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    Dracs - I accept the general thrust of what you describe in attempting to portray the views of people who 'share the values of FoR3', and please don't misunderstand me, it is highly unlikely I would diverge from them, but I know how difficult the process of hammering out consensus positions can be, if only in an attempt to prevent individuals of a group talking off-message, and it sounds to me that the process of formulating and promulgating FoR3 positions and responses is remarkably vague.

    The nub of this matter concerning us here is that, whilst Roger Wright was fortunately in a position on this occasion to rebuff Mark Damazer's opening stance, the bottom line for us is that an influential character like Mark Damazer developed or obtained that (clearly long-established) stance from somewhere; moreover, it is likely there is a whole bunch of people who also hold or align with Damazer's perception: if the 'FoR3' position is to remain illusive, or under the radar, or entrusted only to a few lieutenants of a secret enclave, then realistically what grounds have we, whether official members of FoR3 or otherwise, got for publicising a corrective view?

    Who, for example, is qualified to respond to news of the talk on the About the BBC blog?

    Russ

  9. #39
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    Quote Originally Posted by Russ View Post
    Who, for example, is qualified to respond to news of the talk on the About the BBC blog?
    Well spotted, Russ.

    I think I'll leave it to Roger - by posting the transcript of what Damazer said and what he replied.

    With a link to this thread?

    Hmmm ... premoderation in operation
    Last edited by french frank; 02-11-12 at 22:06.

  10. #40
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    Quote Originally Posted by Russ View Post
    The nub of this matter concerning us here is that, whilst Roger Wright was fortunately in a position on this occasion to rebuff Mark Damazer's opening stance, the bottom line for us is that an influential character like Mark Damazer developed or obtained that (clearly long-established) stance from somewhere; moreover, it is likely there is a whole bunch of people who also hold or align with Damazer's perception: if the 'FoR3' position is to remain illusive, or under the radar, or entrusted only to a few lieutenants of a secret enclave, then realistically what grounds have we, whether official members of FoR3 or otherwise, got for publicising a corrective view?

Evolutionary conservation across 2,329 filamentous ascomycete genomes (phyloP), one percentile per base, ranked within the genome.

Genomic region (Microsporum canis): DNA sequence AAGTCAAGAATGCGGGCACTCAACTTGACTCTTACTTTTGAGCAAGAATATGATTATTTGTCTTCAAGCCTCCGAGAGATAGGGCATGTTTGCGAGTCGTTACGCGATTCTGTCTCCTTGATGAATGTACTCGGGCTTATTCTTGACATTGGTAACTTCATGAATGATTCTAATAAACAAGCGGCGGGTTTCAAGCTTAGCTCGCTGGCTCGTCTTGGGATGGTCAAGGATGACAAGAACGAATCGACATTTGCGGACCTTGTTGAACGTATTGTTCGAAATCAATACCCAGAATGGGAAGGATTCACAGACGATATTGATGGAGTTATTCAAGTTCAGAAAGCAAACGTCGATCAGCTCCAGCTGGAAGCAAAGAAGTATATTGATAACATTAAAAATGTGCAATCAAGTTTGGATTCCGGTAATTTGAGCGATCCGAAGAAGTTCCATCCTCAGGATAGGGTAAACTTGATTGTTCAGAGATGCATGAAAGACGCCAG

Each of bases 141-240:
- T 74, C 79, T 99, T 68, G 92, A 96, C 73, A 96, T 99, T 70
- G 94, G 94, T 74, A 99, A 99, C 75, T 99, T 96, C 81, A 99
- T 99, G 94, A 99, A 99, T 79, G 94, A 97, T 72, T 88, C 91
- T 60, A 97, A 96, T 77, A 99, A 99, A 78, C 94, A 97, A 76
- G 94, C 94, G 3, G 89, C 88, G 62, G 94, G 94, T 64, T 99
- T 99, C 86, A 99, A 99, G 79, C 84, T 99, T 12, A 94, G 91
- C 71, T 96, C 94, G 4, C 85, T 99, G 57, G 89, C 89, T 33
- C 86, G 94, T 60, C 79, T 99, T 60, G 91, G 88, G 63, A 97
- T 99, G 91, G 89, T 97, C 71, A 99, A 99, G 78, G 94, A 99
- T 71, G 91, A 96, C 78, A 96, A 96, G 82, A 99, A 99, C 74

Russ

    It's a difficult one. There have over the past few years been some very strange stories appearing in the press, a lot of them. I can't fathom out where they originate. People - like Damazer - seem very sure of their ground. I just tracked down a comment from Ed Baxter of Resonance (in the Guardian), saying he imagined we would be delighted that Late Junction had been cut and Mixing It axed. Why? Mixing It we clearly had down as one of the twin prongs of contemporary/experimental music on Radio 3 (the other being Hear and Now) and we hold no 'view' on Late Junction because some people are enthusiasts, some aren't.

    In another article it was implied that we had made a 'public outcry' (where?) when Jonny Greenwood was appointed Composer in Association to the BBC Concert Orchestra. Why? We said nothing - in fact the journalist had put the suggestion to RW and he'd doubted it, but it still got into the paper (The Telegraph). We were set up by an Independent journalist who had a particular angle he wanted about a jazz programme. He got in touch with us to 'help him with a story' and the story ended up accusing us of complaining about the jazz programme - which until he told us we knew nothing about.

    I could go on. But that's one reason why we steer clear of the press. Yet when I wrote a piece for the Guardian music blog, by far the majority of comments were in favour of what I wrote.